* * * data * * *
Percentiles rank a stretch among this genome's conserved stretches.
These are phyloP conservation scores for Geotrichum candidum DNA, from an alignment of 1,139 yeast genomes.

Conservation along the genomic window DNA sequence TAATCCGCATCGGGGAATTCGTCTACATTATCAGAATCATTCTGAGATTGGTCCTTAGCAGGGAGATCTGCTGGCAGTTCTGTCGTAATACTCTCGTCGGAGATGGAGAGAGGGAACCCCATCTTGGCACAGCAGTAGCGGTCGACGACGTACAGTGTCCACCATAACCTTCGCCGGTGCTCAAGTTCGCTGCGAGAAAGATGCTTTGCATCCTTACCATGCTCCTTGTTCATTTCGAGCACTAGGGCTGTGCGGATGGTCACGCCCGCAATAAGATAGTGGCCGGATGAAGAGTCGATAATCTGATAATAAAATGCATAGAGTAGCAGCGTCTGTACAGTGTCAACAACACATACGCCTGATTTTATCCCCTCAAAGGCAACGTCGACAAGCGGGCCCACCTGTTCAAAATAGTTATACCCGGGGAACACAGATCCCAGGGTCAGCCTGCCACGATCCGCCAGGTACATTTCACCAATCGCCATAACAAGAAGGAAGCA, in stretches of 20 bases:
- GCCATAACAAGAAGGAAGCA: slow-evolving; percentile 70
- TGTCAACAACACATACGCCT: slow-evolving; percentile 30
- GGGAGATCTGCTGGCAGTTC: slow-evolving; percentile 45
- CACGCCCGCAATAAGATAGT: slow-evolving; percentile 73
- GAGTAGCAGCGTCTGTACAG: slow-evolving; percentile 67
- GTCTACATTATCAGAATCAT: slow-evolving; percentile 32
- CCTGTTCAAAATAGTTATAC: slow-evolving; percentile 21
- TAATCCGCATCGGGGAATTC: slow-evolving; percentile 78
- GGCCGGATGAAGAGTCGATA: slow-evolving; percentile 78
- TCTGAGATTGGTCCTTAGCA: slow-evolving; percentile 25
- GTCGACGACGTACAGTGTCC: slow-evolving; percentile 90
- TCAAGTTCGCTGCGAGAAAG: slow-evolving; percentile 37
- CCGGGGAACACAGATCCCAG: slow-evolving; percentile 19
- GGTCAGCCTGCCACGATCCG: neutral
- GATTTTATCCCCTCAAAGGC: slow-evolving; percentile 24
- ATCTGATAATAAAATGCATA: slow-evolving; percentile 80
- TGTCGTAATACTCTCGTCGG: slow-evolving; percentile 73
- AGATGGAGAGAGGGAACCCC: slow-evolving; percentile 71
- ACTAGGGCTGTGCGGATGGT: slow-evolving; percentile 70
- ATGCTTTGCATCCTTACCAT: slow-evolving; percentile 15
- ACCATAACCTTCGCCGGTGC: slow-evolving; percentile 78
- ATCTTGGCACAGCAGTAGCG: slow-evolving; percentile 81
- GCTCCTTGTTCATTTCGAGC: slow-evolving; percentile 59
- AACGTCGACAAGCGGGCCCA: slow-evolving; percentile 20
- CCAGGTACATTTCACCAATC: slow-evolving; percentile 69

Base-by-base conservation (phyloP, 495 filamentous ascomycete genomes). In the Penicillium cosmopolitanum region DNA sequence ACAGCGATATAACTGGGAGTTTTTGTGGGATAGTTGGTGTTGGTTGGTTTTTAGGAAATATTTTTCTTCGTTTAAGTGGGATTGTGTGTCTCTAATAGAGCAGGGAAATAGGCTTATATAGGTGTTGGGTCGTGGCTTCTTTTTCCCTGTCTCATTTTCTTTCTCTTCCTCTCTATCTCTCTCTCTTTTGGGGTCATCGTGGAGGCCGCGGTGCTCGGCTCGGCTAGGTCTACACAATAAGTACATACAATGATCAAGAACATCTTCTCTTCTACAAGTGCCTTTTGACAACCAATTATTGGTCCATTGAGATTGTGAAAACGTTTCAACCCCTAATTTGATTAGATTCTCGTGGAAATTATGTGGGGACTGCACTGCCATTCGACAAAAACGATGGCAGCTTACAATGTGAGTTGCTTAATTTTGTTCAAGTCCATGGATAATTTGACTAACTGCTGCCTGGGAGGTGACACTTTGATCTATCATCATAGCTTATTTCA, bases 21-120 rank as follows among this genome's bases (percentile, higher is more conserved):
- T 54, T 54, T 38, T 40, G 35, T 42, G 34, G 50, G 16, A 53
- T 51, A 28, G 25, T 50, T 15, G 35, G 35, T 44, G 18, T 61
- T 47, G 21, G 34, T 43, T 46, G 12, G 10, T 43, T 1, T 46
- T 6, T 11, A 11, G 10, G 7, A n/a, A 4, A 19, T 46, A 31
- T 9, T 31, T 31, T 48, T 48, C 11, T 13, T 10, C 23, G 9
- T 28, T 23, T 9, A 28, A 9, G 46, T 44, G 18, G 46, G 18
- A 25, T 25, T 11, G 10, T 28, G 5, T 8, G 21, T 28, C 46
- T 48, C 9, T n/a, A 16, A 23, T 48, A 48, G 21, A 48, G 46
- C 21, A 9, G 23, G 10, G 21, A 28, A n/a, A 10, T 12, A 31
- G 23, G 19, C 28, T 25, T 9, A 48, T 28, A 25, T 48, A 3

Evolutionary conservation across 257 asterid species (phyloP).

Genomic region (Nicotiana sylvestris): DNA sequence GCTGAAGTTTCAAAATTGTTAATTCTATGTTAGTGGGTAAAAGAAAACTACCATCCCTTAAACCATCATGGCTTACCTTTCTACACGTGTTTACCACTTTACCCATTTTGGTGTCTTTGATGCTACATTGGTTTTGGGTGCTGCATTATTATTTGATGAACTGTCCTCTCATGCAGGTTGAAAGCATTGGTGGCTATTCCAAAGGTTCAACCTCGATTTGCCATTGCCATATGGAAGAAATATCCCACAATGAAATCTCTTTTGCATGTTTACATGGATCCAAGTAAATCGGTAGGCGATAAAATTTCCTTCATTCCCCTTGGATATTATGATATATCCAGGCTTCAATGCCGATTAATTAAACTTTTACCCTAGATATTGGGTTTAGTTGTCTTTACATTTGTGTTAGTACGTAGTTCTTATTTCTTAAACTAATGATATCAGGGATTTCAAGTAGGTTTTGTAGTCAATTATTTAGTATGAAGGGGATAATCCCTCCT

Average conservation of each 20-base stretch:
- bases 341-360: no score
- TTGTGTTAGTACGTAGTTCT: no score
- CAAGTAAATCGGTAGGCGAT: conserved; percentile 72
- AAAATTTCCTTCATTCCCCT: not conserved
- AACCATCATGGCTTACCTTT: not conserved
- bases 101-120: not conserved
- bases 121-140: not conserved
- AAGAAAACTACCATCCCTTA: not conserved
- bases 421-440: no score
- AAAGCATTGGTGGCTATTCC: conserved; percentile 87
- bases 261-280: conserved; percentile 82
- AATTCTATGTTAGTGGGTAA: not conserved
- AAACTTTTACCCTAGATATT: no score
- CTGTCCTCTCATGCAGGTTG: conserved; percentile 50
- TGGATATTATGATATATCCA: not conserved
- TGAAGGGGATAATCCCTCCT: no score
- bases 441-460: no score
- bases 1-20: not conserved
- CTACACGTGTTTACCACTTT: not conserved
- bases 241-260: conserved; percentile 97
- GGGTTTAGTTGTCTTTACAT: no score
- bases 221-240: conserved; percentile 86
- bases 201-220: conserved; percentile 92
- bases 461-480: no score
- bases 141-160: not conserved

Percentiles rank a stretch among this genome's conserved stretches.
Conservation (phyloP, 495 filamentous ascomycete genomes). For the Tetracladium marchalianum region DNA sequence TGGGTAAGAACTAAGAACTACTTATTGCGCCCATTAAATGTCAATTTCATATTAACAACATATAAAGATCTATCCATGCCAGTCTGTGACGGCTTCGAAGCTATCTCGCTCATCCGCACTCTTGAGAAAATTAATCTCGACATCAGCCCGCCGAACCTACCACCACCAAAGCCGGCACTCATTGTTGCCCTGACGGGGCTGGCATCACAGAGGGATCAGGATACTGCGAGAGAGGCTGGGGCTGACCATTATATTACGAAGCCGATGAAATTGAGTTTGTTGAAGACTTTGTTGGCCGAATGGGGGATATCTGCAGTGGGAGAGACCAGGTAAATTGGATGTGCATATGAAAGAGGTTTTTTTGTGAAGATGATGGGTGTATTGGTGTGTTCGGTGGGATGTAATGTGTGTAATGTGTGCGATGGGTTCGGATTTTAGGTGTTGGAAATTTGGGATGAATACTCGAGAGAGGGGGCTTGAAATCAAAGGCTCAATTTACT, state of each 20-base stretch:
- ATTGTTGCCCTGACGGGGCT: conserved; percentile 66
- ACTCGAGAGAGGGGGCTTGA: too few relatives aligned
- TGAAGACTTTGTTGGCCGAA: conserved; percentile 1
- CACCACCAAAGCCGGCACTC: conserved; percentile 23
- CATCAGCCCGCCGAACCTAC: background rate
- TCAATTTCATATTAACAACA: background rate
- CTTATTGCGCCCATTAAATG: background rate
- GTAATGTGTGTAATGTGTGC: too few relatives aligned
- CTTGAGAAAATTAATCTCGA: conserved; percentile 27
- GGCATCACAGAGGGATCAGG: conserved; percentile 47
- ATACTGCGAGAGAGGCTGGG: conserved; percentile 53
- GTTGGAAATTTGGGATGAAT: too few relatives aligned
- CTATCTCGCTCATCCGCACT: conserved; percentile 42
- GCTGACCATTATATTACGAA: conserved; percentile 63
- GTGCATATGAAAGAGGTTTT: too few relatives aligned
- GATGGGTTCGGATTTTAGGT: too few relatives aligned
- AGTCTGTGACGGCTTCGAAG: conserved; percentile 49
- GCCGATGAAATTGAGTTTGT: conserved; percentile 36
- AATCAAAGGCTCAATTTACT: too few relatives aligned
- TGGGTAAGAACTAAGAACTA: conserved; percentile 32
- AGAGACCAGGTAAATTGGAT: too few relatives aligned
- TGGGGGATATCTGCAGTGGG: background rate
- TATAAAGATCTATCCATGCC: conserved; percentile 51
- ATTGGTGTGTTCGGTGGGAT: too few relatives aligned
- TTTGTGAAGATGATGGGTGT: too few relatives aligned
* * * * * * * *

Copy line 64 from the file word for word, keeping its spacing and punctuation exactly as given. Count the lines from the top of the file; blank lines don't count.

- bases 221-240: conserved; percentile 86